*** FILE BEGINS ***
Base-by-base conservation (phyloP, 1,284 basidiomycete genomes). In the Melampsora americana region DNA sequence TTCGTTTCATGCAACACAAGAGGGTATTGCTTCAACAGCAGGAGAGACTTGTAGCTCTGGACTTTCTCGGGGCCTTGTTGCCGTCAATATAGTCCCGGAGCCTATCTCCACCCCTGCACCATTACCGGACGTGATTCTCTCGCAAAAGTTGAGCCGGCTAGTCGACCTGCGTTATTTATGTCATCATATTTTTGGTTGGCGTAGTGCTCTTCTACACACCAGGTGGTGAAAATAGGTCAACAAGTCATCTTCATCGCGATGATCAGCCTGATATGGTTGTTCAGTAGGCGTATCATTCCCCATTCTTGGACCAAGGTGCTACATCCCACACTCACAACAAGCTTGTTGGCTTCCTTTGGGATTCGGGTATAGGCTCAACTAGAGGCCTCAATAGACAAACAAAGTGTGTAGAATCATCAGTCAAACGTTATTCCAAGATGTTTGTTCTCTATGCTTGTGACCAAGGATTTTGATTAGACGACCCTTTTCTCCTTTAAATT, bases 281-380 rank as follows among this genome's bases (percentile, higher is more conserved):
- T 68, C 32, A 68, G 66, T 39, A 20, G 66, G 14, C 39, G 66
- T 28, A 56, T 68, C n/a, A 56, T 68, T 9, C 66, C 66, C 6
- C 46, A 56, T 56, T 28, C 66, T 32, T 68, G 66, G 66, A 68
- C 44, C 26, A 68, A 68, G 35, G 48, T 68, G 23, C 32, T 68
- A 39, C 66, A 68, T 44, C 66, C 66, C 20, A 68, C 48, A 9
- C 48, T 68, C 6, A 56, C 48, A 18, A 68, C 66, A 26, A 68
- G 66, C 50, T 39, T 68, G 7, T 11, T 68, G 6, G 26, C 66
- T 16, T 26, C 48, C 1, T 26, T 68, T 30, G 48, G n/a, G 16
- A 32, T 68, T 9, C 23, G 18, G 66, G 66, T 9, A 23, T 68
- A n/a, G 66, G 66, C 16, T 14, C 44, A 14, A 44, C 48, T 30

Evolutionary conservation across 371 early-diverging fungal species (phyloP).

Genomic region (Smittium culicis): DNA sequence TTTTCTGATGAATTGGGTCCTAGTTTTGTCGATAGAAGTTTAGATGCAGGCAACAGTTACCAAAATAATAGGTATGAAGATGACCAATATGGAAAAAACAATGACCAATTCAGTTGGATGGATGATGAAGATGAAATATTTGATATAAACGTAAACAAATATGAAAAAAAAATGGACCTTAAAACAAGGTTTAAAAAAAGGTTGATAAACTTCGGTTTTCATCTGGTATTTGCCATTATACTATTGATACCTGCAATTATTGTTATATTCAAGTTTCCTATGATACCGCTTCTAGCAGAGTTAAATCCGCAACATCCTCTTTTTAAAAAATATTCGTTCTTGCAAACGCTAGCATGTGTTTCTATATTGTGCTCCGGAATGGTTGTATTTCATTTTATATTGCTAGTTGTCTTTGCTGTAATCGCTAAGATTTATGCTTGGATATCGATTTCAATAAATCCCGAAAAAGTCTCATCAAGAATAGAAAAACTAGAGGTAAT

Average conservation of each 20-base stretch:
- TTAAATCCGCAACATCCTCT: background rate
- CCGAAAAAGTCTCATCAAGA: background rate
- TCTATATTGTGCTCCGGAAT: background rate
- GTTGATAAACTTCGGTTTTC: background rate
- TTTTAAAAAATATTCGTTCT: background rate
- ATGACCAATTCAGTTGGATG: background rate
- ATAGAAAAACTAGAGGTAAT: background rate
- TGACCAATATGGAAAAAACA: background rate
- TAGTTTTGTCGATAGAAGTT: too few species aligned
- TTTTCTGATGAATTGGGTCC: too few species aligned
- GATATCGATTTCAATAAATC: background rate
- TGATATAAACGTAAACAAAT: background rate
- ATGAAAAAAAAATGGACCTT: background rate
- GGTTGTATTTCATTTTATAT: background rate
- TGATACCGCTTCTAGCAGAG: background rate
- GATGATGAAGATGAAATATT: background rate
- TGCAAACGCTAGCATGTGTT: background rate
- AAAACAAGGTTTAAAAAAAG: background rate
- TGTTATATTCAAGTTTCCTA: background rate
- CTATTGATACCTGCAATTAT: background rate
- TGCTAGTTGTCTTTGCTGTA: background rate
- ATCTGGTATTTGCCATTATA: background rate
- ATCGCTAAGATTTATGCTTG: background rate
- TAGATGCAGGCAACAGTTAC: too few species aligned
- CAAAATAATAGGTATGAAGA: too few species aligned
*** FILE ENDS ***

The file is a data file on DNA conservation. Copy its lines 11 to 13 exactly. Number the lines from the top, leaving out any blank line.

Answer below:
- A n/a, G 66, G 66, C 16, T 14, C 44, A 14, A 44, C 48, T 30

Evolutionary conservation across 371 early-diverging fungal species (phyloP).

Genomic region (Smittium culicis): DNA sequence TTTTCTGATGAATTGGGTCCTAGTTTTGTCGATAGAAGTTTAGATGCAGGCAACAGTTACCAAAATAATAGGTATGAAGATGACCAATATGGAAAAAACAATGACCAATTCAGTTGGATGGATGATGAAGATGAAATATTTGATATAAACGTAAACAAATATGAAAAAAAAATGGACCTTAAAACAAGGTTTAAAAAAAGGTTGATAAACTTCGGTTTTCATCTGGTATTTGCCATTATACTATTGATACCTGCAATTATTGTTATATTCAAGTTTCCTATGATACCGCTTCTAGCAGAGTTAAATCCGCAACATCCTCTTTTTAAAAAATATTCGTTCTTGCAAACGCTAGCATGTGTTTCTATATTGTGCTCCGGAATGGTTGTATTTCATTTTATATTGCTAGTTGTCTTTGCTGTAATCGCTAAGATTTATGCTTGGATATCGATTTCAATAAATCCCGAAAAAGTCTCATCAAGAATAGAAAAACTAGAGGTAAT